Working in partnership with young people to develop museum resources

By Heather King - June 2011


Kelly, L. & Groundwater-Smith, S. (2009). Revisioning the physical and online museum. A partnership with the coalition of knowledge building schools. Journal of Museum Education, 34(4), 55–68.

The Australian Museum, Sydney, has been working for over five years with students aged 5–18 from a coalition of around 20 schools to gain advice on the development of exhibitions, programs, and the design of learning experiences, particularly regarding the use of the digital environment. This paper discusses some of the results of this working relationship.

An ethos of the Australian Museum has been to consult young visitors, which has remained an integral part of the system. As a result, in recent years, young people have been involved in a number of projects to advise the museum staff on how learning opportunities could be improved. In one such project, young people were given disposable cameras to document what they felt helped and hindered learning. Other projects focused on what the learners would like to see in new exhibitions.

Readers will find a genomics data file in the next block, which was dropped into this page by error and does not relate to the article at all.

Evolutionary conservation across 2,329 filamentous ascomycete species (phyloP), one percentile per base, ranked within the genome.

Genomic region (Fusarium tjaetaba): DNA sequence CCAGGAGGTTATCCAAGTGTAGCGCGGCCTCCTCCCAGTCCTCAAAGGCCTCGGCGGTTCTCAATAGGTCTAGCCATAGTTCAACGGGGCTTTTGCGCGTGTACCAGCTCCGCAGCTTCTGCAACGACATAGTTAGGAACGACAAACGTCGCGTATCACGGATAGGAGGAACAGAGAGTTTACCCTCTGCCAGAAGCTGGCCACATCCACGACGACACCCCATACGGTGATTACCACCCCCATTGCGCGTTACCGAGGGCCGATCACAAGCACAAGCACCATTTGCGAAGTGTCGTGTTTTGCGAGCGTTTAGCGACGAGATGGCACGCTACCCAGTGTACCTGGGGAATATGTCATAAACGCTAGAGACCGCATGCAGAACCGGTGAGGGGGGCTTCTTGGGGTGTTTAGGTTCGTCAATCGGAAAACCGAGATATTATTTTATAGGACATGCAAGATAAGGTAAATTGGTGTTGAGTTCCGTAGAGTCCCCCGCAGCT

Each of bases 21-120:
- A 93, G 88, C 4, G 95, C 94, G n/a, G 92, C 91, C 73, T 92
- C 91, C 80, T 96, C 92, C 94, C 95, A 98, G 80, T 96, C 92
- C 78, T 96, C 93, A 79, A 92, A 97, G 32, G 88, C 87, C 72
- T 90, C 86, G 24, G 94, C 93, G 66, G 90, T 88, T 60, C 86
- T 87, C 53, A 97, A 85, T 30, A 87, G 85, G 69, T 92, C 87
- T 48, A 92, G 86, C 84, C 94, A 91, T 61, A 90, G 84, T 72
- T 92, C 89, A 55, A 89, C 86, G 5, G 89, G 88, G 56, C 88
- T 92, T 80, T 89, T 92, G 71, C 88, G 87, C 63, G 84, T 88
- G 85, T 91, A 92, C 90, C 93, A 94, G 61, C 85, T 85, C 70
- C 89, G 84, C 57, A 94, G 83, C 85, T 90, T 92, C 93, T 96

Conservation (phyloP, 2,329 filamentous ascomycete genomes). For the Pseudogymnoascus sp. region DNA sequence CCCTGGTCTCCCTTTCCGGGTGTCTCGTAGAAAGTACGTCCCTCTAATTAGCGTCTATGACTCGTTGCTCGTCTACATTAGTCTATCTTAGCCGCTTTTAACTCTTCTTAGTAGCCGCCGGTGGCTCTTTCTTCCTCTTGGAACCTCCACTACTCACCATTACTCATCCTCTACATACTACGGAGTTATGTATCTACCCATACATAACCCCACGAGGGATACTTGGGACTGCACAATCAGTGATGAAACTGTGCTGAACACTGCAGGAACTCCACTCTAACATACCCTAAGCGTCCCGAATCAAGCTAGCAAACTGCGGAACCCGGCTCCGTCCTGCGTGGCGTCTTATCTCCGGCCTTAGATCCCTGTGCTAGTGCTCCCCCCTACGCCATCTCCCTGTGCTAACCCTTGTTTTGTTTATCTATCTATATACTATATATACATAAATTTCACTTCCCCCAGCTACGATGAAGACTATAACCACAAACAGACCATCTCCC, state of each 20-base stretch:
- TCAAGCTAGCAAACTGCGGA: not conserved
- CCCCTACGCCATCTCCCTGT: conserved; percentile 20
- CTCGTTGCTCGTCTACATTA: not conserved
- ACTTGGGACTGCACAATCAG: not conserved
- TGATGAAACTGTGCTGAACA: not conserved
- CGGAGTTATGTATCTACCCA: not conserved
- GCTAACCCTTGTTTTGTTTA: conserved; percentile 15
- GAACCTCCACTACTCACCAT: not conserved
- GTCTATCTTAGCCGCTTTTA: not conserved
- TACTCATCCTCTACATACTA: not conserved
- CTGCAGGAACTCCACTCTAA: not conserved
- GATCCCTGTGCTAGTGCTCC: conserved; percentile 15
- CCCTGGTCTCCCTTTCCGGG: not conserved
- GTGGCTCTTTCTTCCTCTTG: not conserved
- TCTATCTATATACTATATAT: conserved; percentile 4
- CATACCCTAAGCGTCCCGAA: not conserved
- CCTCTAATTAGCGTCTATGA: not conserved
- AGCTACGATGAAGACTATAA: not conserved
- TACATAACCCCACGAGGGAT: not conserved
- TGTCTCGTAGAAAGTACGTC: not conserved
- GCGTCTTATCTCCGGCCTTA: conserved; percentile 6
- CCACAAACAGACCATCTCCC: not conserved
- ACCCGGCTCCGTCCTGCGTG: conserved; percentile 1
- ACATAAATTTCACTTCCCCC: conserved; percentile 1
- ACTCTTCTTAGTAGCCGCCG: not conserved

Of particular and current interest to ISE educators may be the description of a project involving young people in the revisioning of the museum’s digital and online presence. Twenty-four students were consulted on a range of issues encompassing their use of digital technologies. Each of them had also previously interviewed 10 peers using similar questions, thus enabling them to provide an even broader view on technology-related issues.

Key findings include the notion that the museum presence on social networking sites was not especially necessary as these sites were primarily for socializing and not associated with learning. However, some felt that such sites could be used as a ‘trailer’ for new resources. Another finding was that the websites should be primarily educational and as such jargon-free, advertisement-free, clear, and easy to use. Moreover, games and other interactive activities may not be necessary. As one respondent said, “ is unlikely that the reason we are at a museum site in the first place is to play the games. We can do that anywhere. If we are there we are probably looking for information of some kind” (p. 65).